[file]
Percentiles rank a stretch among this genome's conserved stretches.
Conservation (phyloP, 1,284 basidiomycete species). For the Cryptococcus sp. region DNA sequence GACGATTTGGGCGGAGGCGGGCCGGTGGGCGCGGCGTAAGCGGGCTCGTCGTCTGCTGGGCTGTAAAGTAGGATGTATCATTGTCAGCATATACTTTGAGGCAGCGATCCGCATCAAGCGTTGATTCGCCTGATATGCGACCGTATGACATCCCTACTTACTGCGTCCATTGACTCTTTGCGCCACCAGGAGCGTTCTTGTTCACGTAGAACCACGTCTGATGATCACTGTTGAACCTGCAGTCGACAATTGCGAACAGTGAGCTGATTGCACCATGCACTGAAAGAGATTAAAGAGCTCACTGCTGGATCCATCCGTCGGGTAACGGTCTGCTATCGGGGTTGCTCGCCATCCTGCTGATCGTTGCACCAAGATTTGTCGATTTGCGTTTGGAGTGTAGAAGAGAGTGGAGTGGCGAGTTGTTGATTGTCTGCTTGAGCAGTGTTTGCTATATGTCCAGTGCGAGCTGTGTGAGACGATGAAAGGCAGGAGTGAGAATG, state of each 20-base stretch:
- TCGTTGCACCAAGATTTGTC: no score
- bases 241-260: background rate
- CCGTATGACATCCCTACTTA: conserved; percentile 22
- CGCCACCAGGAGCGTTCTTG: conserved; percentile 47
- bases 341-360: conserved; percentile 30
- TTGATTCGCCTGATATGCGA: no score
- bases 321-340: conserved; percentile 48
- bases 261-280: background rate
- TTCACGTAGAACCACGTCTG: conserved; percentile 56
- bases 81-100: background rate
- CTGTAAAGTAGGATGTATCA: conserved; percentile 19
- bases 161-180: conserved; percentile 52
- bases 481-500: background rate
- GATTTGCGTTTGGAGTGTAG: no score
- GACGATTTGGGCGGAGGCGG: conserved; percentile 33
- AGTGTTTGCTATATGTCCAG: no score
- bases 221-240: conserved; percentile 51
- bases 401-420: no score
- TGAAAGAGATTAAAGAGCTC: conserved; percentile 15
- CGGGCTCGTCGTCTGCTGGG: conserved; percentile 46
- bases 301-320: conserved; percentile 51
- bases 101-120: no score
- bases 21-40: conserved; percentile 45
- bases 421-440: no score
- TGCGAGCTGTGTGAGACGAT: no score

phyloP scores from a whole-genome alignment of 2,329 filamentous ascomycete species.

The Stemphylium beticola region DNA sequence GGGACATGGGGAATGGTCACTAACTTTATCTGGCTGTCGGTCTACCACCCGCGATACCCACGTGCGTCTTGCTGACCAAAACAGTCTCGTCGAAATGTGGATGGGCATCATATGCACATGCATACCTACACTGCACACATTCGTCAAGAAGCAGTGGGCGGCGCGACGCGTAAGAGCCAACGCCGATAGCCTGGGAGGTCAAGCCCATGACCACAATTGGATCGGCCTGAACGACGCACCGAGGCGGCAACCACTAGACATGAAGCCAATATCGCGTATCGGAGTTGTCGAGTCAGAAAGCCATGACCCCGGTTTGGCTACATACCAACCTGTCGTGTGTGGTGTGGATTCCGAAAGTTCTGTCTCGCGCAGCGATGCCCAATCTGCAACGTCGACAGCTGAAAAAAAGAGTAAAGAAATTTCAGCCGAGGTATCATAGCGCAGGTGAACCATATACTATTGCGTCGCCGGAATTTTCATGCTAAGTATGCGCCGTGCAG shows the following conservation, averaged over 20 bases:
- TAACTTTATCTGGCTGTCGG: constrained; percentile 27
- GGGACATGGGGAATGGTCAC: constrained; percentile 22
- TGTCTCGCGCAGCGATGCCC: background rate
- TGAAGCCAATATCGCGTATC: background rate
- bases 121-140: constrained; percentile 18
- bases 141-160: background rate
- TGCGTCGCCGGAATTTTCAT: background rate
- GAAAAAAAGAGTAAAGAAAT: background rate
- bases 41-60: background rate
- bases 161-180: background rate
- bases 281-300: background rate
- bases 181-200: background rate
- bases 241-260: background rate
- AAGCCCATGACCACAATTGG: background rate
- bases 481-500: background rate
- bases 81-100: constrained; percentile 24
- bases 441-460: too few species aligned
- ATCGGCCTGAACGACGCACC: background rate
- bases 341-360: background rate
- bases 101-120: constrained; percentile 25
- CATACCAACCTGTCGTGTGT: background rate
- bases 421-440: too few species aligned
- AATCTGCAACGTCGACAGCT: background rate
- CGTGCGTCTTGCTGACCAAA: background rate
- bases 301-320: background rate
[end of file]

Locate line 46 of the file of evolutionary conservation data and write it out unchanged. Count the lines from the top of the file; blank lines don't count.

- bases 441-460: too few species aligned